My issue with my favorite food is that it has so much oil in it. I'm using simple sunflower oil to deep-fry my schnitzel and it comes out delicious, but it has too much oil in it.

I use napkins to dry as much as possible but it doesn't do a great job.

Any ideas?

  • 1
    Hello and welcome! What temperature are you frying at? – Cindy Sep 20 '18 at 17:49
  • 2
    Don't deep-fry. – paparazzo Sep 20 '18 at 20:26
  • @Cindy I believe it's ~200C. It's an old oven, so it doesn't show, but I remember closely following them a few years ago. Does it matter? – coolpasta Sep 20 '18 at 21:50
  • You are deep-frying in an oven? – paparazzo Sep 21 '18 at 12:16
  • @paparazzo Na, just a plain ol' deep pan. – coolpasta Sep 21 '18 at 17:47

Heat your oil to 375 F (190 C). Use a oil or candy thermometer to make sure you maintain that temp. Fry your schnitzel. Once cooked, make sure to drain by holding over the pan...or use a basket or skimmer to shake excess oil from the cooked schnitzel. Remove as much excess oil this way as possible. Move to absorbent paper. The combination of the right temperature, and removing excess surface oil will help greatly.


Bread is really good at soaking up oil. You can use dried bread, and then make croutons after it has soaked up the oil.

When I was in a navy galley, we used to make schnitzels for 120 people. After the basket, they would go in a big pan lined with slices of day-old bread. The bread soaked up the oil, and after all the schnitzels were done, we would add garlic to the bread and let it dry in a low temperature oven for an hour.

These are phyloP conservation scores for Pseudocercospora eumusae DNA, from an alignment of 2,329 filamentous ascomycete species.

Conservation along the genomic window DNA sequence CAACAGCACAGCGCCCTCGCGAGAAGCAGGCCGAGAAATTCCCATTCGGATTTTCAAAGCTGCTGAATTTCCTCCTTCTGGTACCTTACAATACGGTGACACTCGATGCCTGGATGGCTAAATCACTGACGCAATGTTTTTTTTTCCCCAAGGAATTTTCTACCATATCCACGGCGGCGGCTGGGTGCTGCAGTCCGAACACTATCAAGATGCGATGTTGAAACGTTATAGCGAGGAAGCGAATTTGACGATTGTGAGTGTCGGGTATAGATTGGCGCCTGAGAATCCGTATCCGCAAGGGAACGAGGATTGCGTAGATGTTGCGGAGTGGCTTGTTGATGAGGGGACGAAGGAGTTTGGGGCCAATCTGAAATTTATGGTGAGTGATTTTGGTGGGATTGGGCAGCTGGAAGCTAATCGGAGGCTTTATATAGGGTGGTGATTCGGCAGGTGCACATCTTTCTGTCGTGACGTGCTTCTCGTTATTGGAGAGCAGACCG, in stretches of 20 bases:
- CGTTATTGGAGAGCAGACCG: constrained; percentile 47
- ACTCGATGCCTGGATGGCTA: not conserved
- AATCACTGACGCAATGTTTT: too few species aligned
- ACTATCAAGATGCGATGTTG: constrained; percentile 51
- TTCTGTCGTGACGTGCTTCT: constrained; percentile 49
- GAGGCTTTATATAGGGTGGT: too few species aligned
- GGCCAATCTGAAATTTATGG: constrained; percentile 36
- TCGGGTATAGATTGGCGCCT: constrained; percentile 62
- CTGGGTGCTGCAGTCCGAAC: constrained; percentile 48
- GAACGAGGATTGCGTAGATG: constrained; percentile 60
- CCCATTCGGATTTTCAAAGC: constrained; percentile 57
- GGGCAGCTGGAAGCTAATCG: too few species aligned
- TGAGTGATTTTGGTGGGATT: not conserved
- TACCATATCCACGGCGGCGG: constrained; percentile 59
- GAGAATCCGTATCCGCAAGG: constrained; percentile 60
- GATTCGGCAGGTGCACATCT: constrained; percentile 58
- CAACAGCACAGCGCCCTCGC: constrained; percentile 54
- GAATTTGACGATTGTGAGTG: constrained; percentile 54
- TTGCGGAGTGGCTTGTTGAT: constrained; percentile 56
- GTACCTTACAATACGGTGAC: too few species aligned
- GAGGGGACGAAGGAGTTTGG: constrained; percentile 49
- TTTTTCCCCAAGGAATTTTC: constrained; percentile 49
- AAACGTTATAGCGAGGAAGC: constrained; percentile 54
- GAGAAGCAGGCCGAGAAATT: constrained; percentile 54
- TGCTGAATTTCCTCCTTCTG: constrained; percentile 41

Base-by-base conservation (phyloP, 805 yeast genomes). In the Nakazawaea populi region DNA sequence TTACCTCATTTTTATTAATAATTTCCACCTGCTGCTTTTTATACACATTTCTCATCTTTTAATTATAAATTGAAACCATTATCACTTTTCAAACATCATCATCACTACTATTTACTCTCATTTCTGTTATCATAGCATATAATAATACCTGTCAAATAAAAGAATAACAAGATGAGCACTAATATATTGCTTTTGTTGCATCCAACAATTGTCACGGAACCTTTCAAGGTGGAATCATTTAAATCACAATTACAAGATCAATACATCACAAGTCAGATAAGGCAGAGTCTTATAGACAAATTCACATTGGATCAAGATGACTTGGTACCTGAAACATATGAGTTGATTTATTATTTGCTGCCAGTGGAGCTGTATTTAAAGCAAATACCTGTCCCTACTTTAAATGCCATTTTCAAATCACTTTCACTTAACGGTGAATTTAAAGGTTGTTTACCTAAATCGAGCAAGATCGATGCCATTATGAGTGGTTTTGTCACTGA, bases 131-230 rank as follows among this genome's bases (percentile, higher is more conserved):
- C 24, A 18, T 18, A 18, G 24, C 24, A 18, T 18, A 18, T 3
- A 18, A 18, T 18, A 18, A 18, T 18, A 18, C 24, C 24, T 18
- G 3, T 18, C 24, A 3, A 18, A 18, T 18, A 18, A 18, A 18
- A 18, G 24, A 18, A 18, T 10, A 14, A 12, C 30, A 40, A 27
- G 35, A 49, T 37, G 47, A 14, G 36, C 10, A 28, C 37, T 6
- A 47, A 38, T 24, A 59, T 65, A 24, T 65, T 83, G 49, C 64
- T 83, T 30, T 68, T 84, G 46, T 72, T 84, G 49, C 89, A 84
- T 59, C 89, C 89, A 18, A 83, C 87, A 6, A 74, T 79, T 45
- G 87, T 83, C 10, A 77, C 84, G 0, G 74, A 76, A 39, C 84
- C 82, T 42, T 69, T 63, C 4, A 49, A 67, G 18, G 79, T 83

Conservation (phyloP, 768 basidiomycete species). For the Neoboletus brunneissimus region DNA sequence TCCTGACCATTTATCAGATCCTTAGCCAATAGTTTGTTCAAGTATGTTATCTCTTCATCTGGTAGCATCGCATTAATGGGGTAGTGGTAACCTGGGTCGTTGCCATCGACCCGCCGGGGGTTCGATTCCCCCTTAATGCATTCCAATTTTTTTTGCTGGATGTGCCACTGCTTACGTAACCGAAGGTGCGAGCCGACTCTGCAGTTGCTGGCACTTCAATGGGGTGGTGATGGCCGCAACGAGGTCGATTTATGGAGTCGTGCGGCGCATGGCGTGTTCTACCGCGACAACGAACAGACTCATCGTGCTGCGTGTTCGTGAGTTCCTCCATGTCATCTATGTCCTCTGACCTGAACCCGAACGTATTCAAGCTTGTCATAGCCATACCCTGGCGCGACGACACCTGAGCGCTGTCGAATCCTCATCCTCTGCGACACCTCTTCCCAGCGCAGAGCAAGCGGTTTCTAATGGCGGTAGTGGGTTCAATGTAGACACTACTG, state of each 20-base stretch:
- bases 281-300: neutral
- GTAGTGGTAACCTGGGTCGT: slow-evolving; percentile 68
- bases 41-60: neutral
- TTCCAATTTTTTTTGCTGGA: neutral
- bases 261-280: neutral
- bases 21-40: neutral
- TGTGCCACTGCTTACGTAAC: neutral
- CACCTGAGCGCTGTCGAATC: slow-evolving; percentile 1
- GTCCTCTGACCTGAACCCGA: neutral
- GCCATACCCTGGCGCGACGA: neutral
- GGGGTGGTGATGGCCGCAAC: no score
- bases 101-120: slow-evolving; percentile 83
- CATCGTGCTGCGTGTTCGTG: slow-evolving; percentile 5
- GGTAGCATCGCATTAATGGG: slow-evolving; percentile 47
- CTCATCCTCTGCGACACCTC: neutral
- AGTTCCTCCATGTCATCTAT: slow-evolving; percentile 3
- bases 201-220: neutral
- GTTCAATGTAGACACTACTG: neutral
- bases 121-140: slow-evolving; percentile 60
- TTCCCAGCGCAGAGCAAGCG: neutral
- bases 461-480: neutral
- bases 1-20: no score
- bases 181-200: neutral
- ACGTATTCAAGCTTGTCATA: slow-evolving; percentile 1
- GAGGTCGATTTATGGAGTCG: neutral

I'm honestly not sure if this was done in order to soak up the oil, or in order to make use of the old bread, but it works as both anyway.

  • Wow! I had forgotten about that. Many years ago some of the local seafood restaurants would serve fried seafood on top of dry bread. It was well understood that the bread was not to be eaten. It was just better at absorbing any excess oil. – Cindy Sep 20 '18 at 19:53
  • How come the temperature matters so much for not getting a lot of oil stuck on it? And oh yea, the bread trick actually works. – coolpasta Sep 20 '18 at 21:51

The easiest way to get rid of excessive oil is not to add it in the first place...

Therefore add some oil in a misting or spray bottle and spray a little bit of oil on both sides of the schnitzel or add a slice of butter on top and then put the schnitzel in the oven at 175°C (347°F) until nice and crispy.

  • I've experimented a lot, but it seems you need a lot of oil to get that crunchyness, especially on the sides, otherwise, it just ends up burnt. – coolpasta Sep 20 '18 at 21:52
  • I live in Germany and that's how I make my Schnitzels: spray some oil, turn around, spray some more, 175°C and depending on the thickness, 20-30 min convection while you cook the other stuff. @coolpasta (If I'm in a hurry, just add a nice slice of butter on top, it'll drizzle off the sides and underneath...) Also: The meat should be juicy and the crust should be crunch – Fabby Sep 20 '18 at 21:54
  • I suspect it absorbs more oil that way. – Gigili Sep 21 '18 at 7:08
  • @Gigili it doesn't really, because there is less to absorb ;-) – Fabby Sep 21 '18 at 7:36

Use an air-fryer at 350F (Usually takes 10 min pre heating and 25 min t till it turns light golden brown. Then shallow fry it instead of deep frying. Turns out Less oily and just as crispy as its supposed to be.

Your Answer

By clicking “Post Your Answer”, you agree to our terms of service, privacy policy and cookie policy

Not the answer you're looking for? Browse other questions tagged or ask your own question.